DOI: http://dx.doi.org/10.18203/2319-2003.ijbcp20184862

A surveillance study of cutaneous adverse drug reactions in a tertiary care teaching hospital in India

Vandana Badar, Vidisha Vivek Parulekar, Priti Garate

Abstract


Background: Skin is one of the most common targets of adverse drug reactions (ADRs) The practice of pharmacovigilance all over the world is 5% whereas in India, it is below 1%. Hence, the purpose of our study is to monitor and analyze the suspected cutaneous adverse drug reactions (ACDRs) reported at our tertiary care teaching hospital, to characterize the nature and predictability, severity and preventability of ACDRs and identify most common drugs causing cutaneous ACDRs so that they can be given cautiously and with keen surveillance.

Methods: An observational study was conducted in patients attending outpatient and inpatient department for a period of 3 years. All ACDRs of patients were referred by health care professionals and the diagnosis were made by concern doctors. The recorded data was filled in the ADR form obtained from pharmacovigilance program of India (2011) and Central Drug Standard Control Organization (CDSCO) website.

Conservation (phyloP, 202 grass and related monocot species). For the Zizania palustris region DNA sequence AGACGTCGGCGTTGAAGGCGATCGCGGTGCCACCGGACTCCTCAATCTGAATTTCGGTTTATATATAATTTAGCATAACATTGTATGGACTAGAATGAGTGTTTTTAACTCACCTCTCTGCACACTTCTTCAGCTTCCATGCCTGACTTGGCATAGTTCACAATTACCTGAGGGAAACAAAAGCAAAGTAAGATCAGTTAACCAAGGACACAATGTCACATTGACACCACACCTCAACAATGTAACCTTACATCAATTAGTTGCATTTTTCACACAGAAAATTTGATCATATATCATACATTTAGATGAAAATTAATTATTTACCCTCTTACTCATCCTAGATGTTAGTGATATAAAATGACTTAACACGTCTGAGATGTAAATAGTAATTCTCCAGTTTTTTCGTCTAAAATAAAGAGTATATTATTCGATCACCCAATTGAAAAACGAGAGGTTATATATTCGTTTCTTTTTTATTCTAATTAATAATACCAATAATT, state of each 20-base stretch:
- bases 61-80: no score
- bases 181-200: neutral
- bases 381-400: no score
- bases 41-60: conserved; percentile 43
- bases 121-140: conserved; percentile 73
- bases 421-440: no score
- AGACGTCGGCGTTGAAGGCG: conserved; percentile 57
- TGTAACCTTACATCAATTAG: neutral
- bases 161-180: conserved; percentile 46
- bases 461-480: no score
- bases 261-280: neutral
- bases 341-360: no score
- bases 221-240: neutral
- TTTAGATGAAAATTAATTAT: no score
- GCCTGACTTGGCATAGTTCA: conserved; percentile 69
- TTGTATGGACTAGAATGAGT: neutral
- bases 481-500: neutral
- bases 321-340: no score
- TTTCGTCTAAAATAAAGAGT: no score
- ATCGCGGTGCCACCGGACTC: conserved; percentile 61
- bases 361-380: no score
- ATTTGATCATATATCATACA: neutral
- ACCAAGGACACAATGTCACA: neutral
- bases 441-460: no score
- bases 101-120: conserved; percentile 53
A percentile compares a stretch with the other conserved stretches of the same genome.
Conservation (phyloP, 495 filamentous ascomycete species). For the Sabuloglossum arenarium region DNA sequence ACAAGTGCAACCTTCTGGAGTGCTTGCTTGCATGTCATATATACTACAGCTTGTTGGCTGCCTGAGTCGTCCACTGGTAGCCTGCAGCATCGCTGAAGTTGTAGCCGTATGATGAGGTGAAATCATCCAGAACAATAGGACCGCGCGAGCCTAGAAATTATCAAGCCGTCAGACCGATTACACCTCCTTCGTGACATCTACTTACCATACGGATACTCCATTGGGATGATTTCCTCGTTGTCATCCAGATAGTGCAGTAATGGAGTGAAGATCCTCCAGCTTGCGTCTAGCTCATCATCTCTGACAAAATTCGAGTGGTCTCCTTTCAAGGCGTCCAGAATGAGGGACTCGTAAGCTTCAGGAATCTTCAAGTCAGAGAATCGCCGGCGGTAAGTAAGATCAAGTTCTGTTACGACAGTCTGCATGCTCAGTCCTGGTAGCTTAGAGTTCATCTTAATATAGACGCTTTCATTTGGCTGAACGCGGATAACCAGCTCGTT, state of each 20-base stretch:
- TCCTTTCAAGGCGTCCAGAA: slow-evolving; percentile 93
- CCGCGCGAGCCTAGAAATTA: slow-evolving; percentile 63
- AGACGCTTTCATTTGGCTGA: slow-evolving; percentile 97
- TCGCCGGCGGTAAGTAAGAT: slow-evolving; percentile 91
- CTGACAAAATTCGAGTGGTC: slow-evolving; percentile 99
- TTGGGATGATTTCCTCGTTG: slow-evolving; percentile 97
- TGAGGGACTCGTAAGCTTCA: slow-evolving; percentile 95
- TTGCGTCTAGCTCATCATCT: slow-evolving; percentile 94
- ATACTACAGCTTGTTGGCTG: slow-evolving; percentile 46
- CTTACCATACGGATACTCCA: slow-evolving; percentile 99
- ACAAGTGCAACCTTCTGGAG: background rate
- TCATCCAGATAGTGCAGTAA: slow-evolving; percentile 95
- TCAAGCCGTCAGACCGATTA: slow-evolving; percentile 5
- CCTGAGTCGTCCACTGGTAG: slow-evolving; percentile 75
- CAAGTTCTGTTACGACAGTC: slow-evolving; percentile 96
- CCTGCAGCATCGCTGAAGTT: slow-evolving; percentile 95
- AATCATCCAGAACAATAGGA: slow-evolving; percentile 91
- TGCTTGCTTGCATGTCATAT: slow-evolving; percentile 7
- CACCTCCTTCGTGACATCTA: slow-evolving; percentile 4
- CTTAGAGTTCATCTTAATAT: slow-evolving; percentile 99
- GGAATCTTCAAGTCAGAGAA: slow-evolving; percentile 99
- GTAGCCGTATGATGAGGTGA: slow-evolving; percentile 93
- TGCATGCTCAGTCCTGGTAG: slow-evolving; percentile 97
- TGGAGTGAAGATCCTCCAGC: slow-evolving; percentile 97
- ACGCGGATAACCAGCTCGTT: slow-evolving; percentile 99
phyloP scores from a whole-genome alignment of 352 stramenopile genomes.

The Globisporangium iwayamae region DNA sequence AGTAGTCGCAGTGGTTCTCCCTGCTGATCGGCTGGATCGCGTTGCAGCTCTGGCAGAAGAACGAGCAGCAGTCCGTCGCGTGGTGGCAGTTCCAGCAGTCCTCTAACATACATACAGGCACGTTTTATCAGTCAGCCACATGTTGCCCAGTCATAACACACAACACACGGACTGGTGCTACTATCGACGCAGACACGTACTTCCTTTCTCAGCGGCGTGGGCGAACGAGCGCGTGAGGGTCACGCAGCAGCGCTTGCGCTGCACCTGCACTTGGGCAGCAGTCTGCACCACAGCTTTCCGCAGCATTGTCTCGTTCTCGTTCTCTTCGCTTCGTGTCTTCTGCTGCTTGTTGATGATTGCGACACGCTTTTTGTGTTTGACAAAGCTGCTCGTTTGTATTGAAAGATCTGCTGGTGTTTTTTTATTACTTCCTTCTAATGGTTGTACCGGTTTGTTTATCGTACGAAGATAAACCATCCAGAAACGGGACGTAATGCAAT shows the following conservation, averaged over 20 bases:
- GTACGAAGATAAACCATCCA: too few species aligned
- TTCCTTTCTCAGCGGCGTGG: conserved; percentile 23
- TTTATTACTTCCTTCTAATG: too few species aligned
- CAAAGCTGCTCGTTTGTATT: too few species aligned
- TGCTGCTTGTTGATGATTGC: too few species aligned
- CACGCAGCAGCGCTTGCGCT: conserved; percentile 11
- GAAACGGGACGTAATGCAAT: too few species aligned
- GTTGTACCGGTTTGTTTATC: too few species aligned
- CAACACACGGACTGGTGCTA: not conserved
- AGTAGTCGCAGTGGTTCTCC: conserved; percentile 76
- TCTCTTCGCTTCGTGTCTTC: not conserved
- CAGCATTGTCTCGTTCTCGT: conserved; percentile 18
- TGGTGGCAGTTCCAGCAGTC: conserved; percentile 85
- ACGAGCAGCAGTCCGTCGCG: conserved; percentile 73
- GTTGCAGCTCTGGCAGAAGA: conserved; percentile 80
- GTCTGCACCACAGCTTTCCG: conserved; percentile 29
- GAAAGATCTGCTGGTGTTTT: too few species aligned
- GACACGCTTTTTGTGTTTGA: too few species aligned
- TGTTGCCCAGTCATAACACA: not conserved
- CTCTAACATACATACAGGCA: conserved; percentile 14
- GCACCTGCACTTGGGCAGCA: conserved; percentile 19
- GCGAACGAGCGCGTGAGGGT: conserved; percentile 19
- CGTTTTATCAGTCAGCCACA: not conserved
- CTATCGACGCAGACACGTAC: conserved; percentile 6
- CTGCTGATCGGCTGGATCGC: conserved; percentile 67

Results: Out of 1399 ADR reports analyzed, 564 reports (40.31%) were of ACDRs, female to male ratio was 0.85. Redness (44.32%) was most common symptom, followed by itching (44.14%) and rash (19.14%). Antimicrobials (43.97%), NSAIDS (21.63%), Anti-retroviral therapy drugs (13.65%) were common groups. As per WHO-UMC causality classification, modified Hartwig and Siegel severity scale, Thornton and Schumock preventability scale, ACDRs were probable, mild and possibly preventable respectively.

Conclusions: Effective ADR monitoring plays a role in safety of medicines. So, awareness regarding early diagnosis and prompt treatment should be created among the health care professionals and reporting of ACDRs should be regularly practiced by all the departments.


Keywords


Cutaneous adverse drug reactions, Modified Hartwig severity scale, Thornton-Schumock preventability scale, WHO-UMC causality classification

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